Teachers enrolled on the platform should receive incentives directly based on their performance in the periodic assessments administered at various levels in the programme. These assessments should be in two forms; one is self-administered by the participants to test their understanding of the concepts learnt while the other is a unified assessment required to progress from one level to another in the programme, which should be administered and evaluated by an independent body. For example, we could use the existing nationwide structure of JAMB to administer these periodic assessments. While participants who make it to the top tier become Master Teachers, to train others in lower tiers, every teacher on the platform would get their incentives as they move up the levels. These incentives should be a combination of cash rewards, learning tools (laptops, tabs, phones), scholarships, gift vouchers etc. These will complement the recently approved New National Teacher Policy, which includes the establishment of a Special Salary Scale for teachers, provision of rural allowance, automatic admission and free tuition for children of teachers at their place of work, and the provision of special bursary awards for students studying education in colleges and universities. All these will greatly improve teachers’ motivation, their commitment to professional development and ultimately, the education outcomes in the country.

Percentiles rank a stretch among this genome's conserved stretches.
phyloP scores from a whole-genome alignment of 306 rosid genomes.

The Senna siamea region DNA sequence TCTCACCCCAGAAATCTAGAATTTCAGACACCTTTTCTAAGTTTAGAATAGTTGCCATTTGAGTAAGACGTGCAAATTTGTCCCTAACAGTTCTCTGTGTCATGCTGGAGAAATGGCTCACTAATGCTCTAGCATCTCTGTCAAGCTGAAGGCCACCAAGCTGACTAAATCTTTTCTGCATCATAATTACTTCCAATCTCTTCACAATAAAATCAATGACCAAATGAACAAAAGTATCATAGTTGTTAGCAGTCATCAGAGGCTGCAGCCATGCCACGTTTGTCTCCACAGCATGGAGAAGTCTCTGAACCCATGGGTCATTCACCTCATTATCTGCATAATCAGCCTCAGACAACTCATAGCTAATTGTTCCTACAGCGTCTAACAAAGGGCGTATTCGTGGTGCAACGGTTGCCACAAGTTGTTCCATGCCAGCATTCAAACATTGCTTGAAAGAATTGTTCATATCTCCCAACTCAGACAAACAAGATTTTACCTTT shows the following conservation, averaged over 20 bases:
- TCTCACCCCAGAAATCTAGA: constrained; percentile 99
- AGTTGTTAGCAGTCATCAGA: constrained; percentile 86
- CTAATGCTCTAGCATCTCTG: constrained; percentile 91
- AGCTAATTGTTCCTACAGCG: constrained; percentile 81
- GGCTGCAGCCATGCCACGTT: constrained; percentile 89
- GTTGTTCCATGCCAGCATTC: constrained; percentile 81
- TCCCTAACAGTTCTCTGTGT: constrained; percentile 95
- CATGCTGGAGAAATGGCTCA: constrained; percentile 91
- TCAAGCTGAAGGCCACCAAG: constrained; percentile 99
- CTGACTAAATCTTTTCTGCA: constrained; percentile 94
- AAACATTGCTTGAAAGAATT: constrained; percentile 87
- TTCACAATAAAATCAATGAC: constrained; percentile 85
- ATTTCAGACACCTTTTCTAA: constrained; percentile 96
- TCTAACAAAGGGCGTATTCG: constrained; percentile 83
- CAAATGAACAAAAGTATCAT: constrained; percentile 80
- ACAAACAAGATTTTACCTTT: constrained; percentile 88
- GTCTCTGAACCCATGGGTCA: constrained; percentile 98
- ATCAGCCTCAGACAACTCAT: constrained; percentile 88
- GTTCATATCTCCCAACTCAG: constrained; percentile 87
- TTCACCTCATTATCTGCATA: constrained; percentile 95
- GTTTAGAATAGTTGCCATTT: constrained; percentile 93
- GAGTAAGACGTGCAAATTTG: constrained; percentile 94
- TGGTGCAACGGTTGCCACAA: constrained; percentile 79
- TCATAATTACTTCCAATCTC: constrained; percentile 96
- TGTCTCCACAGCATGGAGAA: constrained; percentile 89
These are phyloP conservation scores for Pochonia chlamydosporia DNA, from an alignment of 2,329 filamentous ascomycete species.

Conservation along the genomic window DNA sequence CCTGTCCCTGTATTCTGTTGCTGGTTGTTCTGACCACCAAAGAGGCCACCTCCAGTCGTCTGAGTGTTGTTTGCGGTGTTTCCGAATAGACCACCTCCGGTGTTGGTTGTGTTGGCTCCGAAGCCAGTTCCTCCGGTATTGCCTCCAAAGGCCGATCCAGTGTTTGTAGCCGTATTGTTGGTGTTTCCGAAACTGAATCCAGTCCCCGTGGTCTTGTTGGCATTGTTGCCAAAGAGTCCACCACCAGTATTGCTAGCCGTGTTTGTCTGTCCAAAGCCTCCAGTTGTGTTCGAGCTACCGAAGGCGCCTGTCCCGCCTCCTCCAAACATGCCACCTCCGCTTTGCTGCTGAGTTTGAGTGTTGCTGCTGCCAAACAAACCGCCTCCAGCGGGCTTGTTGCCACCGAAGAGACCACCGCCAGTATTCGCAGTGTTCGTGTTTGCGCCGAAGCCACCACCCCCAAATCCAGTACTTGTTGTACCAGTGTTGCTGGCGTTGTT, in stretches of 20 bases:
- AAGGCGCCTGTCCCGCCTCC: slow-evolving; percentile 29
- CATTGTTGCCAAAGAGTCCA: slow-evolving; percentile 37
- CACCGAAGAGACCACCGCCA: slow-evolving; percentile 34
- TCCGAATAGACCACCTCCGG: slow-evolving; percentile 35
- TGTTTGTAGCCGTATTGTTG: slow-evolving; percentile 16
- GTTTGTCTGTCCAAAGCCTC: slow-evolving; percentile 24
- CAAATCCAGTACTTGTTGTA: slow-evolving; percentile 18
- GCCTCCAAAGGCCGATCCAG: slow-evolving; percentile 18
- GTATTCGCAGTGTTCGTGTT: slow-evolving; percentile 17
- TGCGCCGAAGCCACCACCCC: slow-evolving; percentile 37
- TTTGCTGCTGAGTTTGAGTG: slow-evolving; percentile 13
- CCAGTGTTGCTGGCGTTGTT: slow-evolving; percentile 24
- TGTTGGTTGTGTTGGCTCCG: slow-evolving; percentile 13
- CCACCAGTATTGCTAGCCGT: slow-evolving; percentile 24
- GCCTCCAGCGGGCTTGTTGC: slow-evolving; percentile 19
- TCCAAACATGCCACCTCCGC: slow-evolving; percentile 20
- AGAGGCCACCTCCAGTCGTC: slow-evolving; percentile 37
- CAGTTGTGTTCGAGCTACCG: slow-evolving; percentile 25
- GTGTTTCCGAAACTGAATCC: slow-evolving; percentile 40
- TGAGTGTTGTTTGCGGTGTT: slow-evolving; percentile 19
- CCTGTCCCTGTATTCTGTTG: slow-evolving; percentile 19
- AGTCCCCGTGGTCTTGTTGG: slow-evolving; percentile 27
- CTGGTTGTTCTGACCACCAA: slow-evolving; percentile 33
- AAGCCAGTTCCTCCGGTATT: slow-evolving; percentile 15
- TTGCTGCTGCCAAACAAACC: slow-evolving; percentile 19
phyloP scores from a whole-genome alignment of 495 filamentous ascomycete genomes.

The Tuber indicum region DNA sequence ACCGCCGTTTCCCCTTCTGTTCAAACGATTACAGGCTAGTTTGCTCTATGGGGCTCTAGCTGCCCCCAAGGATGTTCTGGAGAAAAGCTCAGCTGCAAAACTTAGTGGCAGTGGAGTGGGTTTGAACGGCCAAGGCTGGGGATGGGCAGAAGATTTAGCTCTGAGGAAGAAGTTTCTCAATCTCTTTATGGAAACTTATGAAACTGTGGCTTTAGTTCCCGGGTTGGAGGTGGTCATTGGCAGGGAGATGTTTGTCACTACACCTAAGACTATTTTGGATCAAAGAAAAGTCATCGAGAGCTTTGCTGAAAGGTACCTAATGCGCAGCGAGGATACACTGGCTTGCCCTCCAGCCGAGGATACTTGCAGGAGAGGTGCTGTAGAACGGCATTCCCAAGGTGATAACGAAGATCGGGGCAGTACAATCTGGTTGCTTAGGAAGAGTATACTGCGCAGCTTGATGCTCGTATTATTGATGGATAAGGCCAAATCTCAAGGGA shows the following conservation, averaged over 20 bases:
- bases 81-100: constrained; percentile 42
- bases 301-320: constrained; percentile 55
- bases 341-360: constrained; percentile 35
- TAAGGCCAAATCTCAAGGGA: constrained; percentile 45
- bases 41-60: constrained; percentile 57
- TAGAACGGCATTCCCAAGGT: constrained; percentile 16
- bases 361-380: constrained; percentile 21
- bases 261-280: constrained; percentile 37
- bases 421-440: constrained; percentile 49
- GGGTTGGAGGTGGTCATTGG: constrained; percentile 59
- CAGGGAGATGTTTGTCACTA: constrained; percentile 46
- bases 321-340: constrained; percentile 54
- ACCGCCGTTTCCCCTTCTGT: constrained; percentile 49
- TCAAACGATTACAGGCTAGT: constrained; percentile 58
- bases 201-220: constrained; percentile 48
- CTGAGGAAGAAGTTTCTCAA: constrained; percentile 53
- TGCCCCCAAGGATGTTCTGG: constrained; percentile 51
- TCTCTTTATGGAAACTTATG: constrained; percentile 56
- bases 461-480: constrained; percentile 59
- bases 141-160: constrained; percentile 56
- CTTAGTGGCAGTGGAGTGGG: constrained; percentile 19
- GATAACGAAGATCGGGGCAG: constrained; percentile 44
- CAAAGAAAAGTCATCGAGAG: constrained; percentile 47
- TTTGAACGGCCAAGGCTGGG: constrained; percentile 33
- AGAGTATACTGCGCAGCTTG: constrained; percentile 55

While the thoughts above address the challenge with in-service teachers, we must review and enforce a standardized basic requirement for entering the teaching profession. As a global practice, every profession has mandatory requirements that must be met by individuals before they can be licensed to practice. For example, teaching in European countries like Finland and Estonia is taken so seriously that it is criminal for an individual to teach in a classroom without a teaching licence. Already, the Federal Government, in November 2020 has announced that by 2021, individuals with first-class and second class upper divisions will be engaged to teach. This is a step in the right direction. The Federal Government, in partnership with the States, need to set and enforce such minimum standards across the country.
Once again, let’s take a cue from Finland, a country known to have the best education system in the world. In the last decade, Finland has emerged as the leading OECD country in educational achievements and research shows that the country’s dramatic rise to the top is hinged on one key element: Excellent Teachers! In fact, among young Finns, teaching is consistently the most admired profession in regular opinion polls of high school graduates.
If we get it right with our teachers, we will dramatically improve the quality of education our children get. To do this, every stakeholder must dutifully commit to the discipline of execution so that a programme like this will indeed deliver the outcomes we desire. This is a task for all of us, especially the teachers themselves. As Walter Anderson said, “our lives improve only when we take chances”. Teachers in Nigeria must take a chance on such a programme and commit to their professional development because no intervention would succeed without them.
Till the next time we meet here, remember we all have “A Role to Play”.